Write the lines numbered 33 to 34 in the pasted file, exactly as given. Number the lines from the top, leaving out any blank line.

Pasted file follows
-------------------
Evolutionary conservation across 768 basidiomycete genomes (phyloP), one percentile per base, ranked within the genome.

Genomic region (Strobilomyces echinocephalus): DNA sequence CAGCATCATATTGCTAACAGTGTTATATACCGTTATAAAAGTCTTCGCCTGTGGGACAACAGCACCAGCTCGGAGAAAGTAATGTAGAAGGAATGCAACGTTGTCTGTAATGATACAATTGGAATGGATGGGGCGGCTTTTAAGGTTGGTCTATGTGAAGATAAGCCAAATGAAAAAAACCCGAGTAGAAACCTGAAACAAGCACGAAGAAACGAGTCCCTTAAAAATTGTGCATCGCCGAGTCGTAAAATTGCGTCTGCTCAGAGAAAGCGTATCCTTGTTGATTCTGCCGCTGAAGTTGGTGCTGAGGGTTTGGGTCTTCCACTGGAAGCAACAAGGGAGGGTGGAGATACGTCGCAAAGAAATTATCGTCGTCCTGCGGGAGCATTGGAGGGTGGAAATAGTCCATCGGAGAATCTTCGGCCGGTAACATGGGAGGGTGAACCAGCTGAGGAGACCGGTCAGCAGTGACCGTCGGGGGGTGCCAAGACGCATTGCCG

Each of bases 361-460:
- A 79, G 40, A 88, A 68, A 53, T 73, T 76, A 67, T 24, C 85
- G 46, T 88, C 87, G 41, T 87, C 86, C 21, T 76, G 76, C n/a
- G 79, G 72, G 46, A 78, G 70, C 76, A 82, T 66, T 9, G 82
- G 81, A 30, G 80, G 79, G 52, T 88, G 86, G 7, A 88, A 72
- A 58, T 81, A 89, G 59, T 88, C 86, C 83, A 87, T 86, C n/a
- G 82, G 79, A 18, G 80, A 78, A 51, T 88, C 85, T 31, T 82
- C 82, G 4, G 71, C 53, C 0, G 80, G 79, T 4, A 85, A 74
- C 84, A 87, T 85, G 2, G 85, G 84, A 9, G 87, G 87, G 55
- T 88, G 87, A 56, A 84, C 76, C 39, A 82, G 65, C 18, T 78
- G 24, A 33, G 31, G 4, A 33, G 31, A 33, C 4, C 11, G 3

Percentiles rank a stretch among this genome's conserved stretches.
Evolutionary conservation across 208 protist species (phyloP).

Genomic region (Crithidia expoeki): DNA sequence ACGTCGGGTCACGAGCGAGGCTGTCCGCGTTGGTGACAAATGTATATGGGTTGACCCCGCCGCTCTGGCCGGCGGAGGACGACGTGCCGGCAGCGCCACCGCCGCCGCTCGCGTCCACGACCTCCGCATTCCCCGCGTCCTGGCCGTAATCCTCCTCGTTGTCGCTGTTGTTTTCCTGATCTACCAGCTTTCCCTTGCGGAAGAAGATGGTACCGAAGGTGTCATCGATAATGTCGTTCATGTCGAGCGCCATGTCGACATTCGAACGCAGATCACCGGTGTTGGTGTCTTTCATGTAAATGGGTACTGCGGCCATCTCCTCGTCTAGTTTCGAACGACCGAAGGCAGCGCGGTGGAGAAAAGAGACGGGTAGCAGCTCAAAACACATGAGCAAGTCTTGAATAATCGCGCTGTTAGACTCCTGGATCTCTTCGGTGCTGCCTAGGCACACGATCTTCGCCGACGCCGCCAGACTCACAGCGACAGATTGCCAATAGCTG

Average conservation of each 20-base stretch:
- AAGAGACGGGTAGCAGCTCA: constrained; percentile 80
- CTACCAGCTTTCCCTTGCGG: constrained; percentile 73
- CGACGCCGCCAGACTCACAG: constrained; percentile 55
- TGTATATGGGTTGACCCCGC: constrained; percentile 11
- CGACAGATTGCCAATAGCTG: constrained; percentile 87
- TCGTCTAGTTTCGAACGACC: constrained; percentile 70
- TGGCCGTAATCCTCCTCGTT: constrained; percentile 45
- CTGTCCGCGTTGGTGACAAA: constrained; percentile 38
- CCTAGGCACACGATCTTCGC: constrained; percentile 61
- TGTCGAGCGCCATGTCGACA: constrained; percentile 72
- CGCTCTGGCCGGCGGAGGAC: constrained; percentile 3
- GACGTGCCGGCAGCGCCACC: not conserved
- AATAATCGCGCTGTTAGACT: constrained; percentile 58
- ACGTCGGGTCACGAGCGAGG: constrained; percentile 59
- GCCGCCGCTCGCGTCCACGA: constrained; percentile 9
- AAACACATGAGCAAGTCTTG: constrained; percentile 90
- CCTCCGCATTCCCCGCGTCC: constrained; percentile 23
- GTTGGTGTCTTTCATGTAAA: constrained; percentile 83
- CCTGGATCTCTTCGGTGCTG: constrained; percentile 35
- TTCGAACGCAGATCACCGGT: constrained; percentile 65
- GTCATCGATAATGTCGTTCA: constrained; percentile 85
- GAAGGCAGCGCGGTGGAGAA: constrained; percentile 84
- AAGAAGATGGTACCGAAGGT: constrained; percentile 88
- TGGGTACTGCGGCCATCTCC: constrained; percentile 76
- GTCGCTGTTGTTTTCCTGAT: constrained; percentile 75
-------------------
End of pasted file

- AAACACATGAGCAAGTCTTG: constrained; percentile 90
- CCTCCGCATTCCCCGCGTCC: constrained; percentile 23